High School Summer Program

Landmark College’s High School Summer Program is designed for students who learn differently and are between the ages of 16 and 18 years. Additionally, students must have completed the sophomore year of high school.

This is a highly structured program that exposes students to skills and strategies that will help prepare each participant for the work to be done in college.

The three-week program for rising juniors and seniors encourages students to develop lifelong appreciation of learning through experiential and practical activities. Students in the program learn to apply writing process strategies, understand their academic strengths and personal learning style, integrate strategies and practice into content courses and begin to focus on the development of better daily habits for success.

The program curriculum is separated into three segments of course work: a core course that will provide a foundation for other coursework and activities in the program; a writing class that covers the basics of good writing; and general electives that will provide students with an opportunity to apply what they learn in both the core and the writing class. The general elective courses vary widely and offer students a chance to take a course not ordinarily available in a typical high school curriculum.

High School Summer Program - Social Pragmatics Track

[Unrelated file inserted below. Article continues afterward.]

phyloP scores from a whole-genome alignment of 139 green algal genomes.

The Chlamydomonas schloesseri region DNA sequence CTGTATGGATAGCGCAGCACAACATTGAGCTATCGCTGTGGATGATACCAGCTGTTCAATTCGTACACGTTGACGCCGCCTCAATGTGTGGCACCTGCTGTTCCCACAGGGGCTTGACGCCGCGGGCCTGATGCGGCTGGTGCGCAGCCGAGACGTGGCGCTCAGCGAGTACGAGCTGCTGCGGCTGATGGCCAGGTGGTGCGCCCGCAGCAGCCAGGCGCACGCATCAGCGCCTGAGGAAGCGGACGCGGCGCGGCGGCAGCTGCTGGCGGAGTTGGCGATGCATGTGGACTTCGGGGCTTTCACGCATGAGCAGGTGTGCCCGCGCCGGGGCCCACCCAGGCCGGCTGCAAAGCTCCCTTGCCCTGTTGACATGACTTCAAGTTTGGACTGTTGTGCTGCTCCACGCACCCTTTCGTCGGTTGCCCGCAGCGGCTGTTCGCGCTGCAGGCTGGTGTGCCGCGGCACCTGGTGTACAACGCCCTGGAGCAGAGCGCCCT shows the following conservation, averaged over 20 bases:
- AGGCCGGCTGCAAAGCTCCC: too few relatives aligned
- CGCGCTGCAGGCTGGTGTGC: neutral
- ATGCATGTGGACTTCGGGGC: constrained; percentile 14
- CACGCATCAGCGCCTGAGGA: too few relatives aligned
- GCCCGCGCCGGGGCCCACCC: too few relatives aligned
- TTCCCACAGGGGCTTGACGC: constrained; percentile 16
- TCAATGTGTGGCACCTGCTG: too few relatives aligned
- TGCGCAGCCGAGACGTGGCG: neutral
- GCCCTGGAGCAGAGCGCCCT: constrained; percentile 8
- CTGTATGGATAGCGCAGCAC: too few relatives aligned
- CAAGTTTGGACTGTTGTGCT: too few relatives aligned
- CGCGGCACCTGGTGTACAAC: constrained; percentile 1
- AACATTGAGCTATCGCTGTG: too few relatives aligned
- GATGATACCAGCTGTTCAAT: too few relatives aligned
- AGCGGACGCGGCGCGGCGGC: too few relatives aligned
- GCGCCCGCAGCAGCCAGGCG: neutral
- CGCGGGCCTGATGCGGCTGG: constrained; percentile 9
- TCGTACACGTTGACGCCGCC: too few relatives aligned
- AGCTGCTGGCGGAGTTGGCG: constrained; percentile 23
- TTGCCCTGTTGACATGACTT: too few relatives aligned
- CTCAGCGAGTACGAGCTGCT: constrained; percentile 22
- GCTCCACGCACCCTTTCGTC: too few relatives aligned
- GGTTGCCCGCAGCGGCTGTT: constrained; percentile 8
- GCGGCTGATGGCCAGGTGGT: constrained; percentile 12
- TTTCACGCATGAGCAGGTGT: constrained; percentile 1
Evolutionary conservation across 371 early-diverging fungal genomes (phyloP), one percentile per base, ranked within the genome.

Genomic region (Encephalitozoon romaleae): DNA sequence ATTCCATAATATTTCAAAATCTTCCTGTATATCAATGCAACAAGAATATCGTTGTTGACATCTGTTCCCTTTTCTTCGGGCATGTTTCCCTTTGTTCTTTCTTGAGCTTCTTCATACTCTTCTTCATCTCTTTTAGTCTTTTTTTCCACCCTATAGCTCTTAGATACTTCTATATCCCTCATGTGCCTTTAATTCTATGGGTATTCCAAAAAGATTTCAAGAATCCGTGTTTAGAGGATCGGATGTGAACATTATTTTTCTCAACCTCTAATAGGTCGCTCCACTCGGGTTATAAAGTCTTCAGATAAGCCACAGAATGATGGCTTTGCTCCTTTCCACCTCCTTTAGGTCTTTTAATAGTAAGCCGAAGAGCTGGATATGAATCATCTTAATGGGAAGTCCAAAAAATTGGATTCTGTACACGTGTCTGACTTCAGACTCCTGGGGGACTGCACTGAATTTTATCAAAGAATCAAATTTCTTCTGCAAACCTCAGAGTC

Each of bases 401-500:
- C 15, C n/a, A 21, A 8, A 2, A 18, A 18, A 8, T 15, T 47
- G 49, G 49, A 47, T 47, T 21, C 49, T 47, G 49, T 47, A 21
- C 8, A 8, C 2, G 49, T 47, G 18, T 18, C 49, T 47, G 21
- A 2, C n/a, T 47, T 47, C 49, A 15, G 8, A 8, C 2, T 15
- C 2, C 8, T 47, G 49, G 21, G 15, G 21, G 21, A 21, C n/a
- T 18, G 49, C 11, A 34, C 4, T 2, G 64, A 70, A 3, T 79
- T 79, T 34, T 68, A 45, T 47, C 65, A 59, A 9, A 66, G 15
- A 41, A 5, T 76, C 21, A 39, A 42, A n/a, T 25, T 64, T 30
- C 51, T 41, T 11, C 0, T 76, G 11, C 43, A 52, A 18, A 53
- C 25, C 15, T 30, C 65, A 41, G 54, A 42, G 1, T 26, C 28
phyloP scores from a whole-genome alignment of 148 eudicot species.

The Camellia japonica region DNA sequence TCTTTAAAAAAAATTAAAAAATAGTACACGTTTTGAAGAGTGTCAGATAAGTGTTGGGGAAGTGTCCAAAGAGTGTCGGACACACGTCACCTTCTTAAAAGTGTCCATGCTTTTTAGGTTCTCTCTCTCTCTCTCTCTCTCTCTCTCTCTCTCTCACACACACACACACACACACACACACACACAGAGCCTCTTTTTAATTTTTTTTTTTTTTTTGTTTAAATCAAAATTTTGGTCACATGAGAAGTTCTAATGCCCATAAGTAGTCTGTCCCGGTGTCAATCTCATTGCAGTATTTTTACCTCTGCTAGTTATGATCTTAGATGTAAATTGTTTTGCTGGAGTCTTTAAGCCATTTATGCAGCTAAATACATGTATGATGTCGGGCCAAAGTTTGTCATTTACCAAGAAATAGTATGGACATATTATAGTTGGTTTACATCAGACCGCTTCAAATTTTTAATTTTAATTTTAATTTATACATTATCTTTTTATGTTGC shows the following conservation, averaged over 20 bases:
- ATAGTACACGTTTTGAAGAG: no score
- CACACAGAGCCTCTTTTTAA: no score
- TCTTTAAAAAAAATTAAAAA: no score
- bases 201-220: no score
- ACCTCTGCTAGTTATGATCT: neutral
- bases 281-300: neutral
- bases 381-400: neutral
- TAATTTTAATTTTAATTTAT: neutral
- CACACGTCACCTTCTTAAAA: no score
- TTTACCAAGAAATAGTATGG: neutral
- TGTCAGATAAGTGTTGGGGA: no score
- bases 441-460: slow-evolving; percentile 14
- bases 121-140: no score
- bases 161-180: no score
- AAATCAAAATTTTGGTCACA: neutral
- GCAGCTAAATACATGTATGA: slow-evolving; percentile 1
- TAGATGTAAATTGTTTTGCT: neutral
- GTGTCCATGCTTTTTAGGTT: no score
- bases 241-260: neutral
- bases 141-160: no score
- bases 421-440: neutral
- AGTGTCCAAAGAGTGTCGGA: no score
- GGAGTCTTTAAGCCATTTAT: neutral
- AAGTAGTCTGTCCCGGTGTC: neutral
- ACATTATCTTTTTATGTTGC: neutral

This specially designed program for rising juniors and seniors between the ages of 16 and 18 who display characteristics of ASD or NVLD runs concurrently with the traditional Summer High School Program. It focuses on helping participants increase their potential for successful social connections while developing stronger academic routines. Students will learn and practice techniques and strategies that will allow them to better manage a variety of social environments. The Social Pragmatics Track will also provide academic stimulation with social cognition embedded throughout the curriculum.

Students will share many activities and classes with the traditional Summer High School Program, as well as participate in specifically designed programming aimed at their needs and interests. In particular, this track will feature a more intensive on-campus orientation, specialized residential setting, and a low student to faculty and staff ratio.

January Term

The January Term is a three-week program for students who wish to earn academic credits toward their degree while also experiencing typical Vermont winter activities. The schedule is designed so that students enroll in one class that meets three or four days a week and then offers instruction at a nearby ski resort for skiing or snowboarding at an additional cost. For those less inclined to participate in skiing or snowboarding, other physical education options are offered on campus. This program is designed on a model of health and wellness and encourages students to be active intellectually and physically. Thus, students are also required to enroll in a one-credit physical education course as part of January Term.